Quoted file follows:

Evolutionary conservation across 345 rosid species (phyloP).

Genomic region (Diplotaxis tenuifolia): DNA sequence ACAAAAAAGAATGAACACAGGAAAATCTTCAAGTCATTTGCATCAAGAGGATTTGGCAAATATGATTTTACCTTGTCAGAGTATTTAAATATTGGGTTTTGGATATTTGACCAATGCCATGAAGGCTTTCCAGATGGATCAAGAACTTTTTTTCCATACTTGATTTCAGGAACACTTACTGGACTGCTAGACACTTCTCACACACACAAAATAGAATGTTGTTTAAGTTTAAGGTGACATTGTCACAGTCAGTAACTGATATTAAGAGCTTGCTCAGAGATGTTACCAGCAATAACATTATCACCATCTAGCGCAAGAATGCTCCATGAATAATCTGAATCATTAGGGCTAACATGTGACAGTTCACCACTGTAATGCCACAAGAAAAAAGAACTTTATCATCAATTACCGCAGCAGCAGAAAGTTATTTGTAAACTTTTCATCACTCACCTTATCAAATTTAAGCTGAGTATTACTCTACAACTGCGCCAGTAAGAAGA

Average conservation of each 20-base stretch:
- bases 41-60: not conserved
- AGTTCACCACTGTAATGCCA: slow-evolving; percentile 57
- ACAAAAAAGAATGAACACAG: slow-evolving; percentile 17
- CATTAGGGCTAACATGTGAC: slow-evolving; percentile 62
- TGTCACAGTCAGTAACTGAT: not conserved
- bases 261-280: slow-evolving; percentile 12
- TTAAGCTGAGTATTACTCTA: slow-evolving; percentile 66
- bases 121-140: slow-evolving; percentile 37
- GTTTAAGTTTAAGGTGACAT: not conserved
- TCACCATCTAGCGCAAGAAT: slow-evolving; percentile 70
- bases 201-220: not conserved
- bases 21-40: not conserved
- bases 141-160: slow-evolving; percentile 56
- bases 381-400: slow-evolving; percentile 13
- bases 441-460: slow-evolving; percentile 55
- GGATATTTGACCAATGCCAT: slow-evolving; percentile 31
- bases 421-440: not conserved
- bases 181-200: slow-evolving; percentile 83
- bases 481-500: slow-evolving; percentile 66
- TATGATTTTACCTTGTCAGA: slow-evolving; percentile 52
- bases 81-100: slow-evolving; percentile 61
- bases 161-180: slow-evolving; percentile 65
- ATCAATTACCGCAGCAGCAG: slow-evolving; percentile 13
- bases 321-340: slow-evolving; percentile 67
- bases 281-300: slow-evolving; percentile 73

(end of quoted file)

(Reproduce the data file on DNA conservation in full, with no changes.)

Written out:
Evolutionary conservation across 345 rosid species (phyloP).

Genomic region (Diplotaxis tenuifolia): DNA sequence ACAAAAAAGAATGAACACAGGAAAATCTTCAAGTCATTTGCATCAAGAGGATTTGGCAAATATGATTTTACCTTGTCAGAGTATTTAAATATTGGGTTTTGGATATTTGACCAATGCCATGAAGGCTTTCCAGATGGATCAAGAACTTTTTTTCCATACTTGATTTCAGGAACACTTACTGGACTGCTAGACACTTCTCACACACACAAAATAGAATGTTGTTTAAGTTTAAGGTGACATTGTCACAGTCAGTAACTGATATTAAGAGCTTGCTCAGAGATGTTACCAGCAATAACATTATCACCATCTAGCGCAAGAATGCTCCATGAATAATCTGAATCATTAGGGCTAACATGTGACAGTTCACCACTGTAATGCCACAAGAAAAAAGAACTTTATCATCAATTACCGCAGCAGCAGAAAGTTATTTGTAAACTTTTCATCACTCACCTTATCAAATTTAAGCTGAGTATTACTCTACAACTGCGCCAGTAAGAAGA

Average conservation of each 20-base stretch:
- bases 41-60: not conserved
- AGTTCACCACTGTAATGCCA: slow-evolving; percentile 57
- ACAAAAAAGAATGAACACAG: slow-evolving; percentile 17
- CATTAGGGCTAACATGTGAC: slow-evolving; percentile 62
- TGTCACAGTCAGTAACTGAT: not conserved
- bases 261-280: slow-evolving; percentile 12
- TTAAGCTGAGTATTACTCTA: slow-evolving; percentile 66
- bases 121-140: slow-evolving; percentile 37
- GTTTAAGTTTAAGGTGACAT: not conserved
- TCACCATCTAGCGCAAGAAT: slow-evolving; percentile 70
- bases 201-220: not conserved
- bases 21-40: not conserved
- bases 141-160: slow-evolving; percentile 56
- bases 381-400: slow-evolving; percentile 13
- bases 441-460: slow-evolving; percentile 55
- GGATATTTGACCAATGCCAT: slow-evolving; percentile 31
- bases 421-440: not conserved
- bases 181-200: slow-evolving; percentile 83
- bases 481-500: slow-evolving; percentile 66
- TATGATTTTACCTTGTCAGA: slow-evolving; percentile 52
- bases 81-100: slow-evolving; percentile 61
- bases 161-180: slow-evolving; percentile 65
- ATCAATTACCGCAGCAGCAG: slow-evolving; percentile 13
- bases 321-340: slow-evolving; percentile 67
- bases 281-300: slow-evolving; percentile 73